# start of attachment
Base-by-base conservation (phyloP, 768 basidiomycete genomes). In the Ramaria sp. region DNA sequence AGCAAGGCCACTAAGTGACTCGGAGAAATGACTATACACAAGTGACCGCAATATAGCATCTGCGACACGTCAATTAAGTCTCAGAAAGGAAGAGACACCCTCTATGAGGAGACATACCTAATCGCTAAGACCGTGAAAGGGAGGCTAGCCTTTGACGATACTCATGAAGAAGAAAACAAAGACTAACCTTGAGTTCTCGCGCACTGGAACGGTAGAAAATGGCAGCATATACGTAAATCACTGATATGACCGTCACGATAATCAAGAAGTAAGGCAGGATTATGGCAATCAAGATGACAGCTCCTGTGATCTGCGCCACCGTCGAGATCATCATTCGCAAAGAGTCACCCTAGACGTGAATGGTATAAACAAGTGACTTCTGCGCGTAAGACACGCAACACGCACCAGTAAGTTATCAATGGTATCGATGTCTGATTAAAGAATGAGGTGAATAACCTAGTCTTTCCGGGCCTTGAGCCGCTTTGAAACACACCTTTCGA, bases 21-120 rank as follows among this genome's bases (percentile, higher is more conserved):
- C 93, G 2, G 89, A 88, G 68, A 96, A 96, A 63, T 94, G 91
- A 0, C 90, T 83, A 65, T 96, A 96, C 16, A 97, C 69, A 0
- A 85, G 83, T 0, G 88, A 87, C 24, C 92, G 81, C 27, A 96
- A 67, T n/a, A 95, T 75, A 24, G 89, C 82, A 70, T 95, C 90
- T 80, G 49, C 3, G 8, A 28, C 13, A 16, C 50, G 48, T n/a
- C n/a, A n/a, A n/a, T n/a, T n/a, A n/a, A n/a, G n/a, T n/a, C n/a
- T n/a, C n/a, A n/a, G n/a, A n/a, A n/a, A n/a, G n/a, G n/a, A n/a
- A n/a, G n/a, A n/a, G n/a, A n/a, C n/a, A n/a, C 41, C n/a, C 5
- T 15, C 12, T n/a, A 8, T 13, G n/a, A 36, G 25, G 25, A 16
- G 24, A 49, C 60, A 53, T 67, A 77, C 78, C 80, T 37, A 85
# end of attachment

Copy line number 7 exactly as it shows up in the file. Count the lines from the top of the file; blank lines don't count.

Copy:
- C n/a, A n/a, A n/a, T n/a, T n/a, A n/a, A n/a, G n/a, T n/a, C n/a